Escape from the cabin

This past weekend I was getting really anxious to escape from the confines of my “cabin” after the blizzard of the weekend before. While the streets were cleared off fairly quickly, in Virginia at least, most of the sidewalks weren’t passable until about four days later. Folks living further north have to deal with heavy snow all the time, but around here it isn’t practical to maintain all the heavy equipment needed to move tons of snow.

20160123_090145aFinally, on the Saturday after the blizzard, we went hiking at Sky Meadows State Park, despite advertised treacherous hiking trails and the ranger’s warnings about ice and waist-deep snow. (The park wasn’t even opened until Thursday, four days after the snowfall ended.) As it turned out, the snow was pretty deep, especially in areas with tall grass.

From the Visitor Center, a dozen of us trudged almost a mile and 220 feet uphill through the open meadow along Piedmont Overlook Trail, with me in the lead breaking knee-deep snow.

At the overlook, I felt like a Tennessee Walking Horse after a show* or something. (Where are all those eager beavers that want to race ahead when you need them to blaze a trail?) But the effort was worth it: the view was spectacular!

IMG_1102We continued another quarter mile uphill along the North Ridge Trail, but by then I was completely shagged, so half the group, including me, turned back and returned along North Ridge Trail. We were breaking snow all the way downhill, too, but at least we got to enjoy the view while working out.

IMG_1115The total hike was probably no more than 2.5 miles altogether, but in heavy snow, it certainly felt like a lot more! I don’t know exactly how much further the other half went, but from the photos they posted later, it looked like they only went another quarter mile uphill to the firebreak, where the snow really was waist-deep!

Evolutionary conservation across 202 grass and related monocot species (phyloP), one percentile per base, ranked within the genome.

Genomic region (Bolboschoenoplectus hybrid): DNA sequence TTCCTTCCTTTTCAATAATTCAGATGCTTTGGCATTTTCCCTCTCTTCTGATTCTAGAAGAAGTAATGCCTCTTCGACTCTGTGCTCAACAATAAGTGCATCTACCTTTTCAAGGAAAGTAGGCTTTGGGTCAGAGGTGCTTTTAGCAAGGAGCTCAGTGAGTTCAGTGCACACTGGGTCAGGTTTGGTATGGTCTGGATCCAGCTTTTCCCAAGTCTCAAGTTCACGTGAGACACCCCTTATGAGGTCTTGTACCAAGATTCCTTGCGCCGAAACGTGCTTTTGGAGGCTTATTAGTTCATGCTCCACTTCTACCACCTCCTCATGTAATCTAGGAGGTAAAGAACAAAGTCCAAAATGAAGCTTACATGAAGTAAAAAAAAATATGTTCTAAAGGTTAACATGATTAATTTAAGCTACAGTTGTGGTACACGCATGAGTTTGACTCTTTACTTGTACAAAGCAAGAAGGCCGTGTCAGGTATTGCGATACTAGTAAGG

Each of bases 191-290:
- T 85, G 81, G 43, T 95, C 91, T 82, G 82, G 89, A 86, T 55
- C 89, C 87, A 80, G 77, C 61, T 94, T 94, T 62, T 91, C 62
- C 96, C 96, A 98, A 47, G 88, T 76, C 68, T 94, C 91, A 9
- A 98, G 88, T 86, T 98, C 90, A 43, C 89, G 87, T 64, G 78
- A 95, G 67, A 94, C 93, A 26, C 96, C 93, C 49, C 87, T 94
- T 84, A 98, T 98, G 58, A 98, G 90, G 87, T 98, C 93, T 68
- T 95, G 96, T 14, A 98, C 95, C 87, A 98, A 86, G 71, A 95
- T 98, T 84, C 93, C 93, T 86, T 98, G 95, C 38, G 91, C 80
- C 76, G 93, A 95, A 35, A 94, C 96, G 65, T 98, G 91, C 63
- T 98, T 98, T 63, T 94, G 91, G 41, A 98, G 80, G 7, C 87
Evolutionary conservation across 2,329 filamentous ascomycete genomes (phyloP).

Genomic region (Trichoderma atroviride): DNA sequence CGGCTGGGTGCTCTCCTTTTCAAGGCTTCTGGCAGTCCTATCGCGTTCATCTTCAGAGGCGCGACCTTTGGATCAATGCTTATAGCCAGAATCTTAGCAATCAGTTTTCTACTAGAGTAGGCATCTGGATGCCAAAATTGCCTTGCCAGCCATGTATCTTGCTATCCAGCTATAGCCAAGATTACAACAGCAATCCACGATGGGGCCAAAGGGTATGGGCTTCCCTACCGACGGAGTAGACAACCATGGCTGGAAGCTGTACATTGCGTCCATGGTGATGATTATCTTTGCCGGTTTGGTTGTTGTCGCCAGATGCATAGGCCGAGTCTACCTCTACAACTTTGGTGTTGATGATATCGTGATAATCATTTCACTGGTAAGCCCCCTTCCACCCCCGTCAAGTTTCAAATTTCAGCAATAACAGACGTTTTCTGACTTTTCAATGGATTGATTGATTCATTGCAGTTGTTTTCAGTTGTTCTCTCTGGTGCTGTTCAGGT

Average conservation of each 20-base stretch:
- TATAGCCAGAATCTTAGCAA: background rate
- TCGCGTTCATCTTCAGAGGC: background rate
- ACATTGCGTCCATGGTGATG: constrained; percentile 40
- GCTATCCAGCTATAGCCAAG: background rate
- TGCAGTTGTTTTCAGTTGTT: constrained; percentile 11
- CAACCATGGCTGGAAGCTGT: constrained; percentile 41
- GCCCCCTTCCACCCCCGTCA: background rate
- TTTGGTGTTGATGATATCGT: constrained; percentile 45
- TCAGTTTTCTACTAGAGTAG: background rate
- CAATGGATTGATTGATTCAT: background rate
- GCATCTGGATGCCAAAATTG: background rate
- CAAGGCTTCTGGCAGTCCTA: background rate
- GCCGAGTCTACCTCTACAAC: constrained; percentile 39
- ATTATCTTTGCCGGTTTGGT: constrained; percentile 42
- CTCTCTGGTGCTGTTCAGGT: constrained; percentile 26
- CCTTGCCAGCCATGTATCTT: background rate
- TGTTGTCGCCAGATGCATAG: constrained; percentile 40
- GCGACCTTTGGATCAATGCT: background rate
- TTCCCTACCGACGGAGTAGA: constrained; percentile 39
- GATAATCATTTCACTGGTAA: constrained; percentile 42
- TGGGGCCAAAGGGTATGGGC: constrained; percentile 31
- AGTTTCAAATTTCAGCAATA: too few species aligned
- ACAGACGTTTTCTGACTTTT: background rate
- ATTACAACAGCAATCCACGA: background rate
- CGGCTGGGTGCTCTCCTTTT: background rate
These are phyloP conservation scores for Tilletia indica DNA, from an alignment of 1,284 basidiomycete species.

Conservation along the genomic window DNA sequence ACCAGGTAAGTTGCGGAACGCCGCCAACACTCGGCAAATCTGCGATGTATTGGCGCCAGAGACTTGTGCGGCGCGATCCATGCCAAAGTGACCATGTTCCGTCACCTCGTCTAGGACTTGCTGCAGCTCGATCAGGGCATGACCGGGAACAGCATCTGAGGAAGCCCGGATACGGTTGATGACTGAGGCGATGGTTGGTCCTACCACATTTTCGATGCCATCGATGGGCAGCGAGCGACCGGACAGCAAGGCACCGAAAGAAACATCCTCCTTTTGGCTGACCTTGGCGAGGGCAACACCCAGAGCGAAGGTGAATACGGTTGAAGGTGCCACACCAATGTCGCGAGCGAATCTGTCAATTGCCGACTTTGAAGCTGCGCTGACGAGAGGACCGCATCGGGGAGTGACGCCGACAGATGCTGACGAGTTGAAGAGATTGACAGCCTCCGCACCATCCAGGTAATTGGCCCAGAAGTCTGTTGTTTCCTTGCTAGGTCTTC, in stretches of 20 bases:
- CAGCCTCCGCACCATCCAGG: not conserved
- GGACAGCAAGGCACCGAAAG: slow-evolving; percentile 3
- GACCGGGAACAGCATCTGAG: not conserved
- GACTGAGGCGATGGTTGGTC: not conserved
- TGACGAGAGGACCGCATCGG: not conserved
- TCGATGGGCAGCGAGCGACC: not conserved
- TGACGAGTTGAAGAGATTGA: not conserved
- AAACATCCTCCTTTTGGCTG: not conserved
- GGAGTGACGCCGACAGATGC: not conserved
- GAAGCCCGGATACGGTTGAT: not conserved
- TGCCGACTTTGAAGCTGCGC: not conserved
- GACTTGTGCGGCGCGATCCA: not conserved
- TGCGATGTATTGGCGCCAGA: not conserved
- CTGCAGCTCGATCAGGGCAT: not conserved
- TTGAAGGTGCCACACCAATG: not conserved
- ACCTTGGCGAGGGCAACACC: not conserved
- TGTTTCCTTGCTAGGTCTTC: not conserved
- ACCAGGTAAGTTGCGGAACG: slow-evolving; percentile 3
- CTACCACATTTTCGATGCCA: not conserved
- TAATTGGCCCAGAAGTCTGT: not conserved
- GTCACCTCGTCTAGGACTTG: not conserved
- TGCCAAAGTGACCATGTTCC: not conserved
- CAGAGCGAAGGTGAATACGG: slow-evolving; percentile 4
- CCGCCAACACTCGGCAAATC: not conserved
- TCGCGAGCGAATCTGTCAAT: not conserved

* Not a Good Thing

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Frozen fun

Billy Goat Trail Section A

IMG_0903There’s just nothing like a cold morning to bring out the determined hikers, and this Monday was no exception: the temperature never got about 21o F (-6o C ), and the 10-20 mph WNW winds made it seem a lot colder! But apart from that, it was a beautiful sunny day, with free entry to the C&O Canal National Historical Park, so a better day to hike the Billy Goat Trail Section A couldn’t be had!

Our hike along Section A from the Great Falls Tavern Visitor Center was not quite 4 miles of smiles: 1.7 difficult miles along the trail, with large boulders and a scramble up a seam in a 50-foot cliff face, and the rest just easy walking back along the canal towpath.

Despite the difficulty, Billy Goat Section A is a popular hike, so you really need a cold day to thin out the herd. I think we saw no more than a dozen other hikers. The typical planning time is about 3-4 hours, but we finished much sooner.

IMG_1029Of course, while we were there, we took some extra time to walk the extra half mile or so to the Great Falls Overlook on Olmsted Island!

Notes

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Splashin’ around in Old Town

Over the past couple of months I’ve been sadly negligent in writing posts about our walking and hiking outings — the last post was last September, about plans for a hike to a pair of historic plantations in Maryland. But it’s not because we haven’t been busy: we’ve done over 30 hikes since then, including the visit to the plantations. It’s just that in the process of 1) planning, 2) executing, and 3) writing posts about hikes, if I’m running low on energy, it’s the last of those activities that gets curtailed. And I have been short on energy — a cold that jumped me in late November finally turned into pneumonia during the last week of December, so it was a struggle to get on the trail at all. But as of January 1st I’m back in stride again, so I’ll try to post about our hikes a little more often.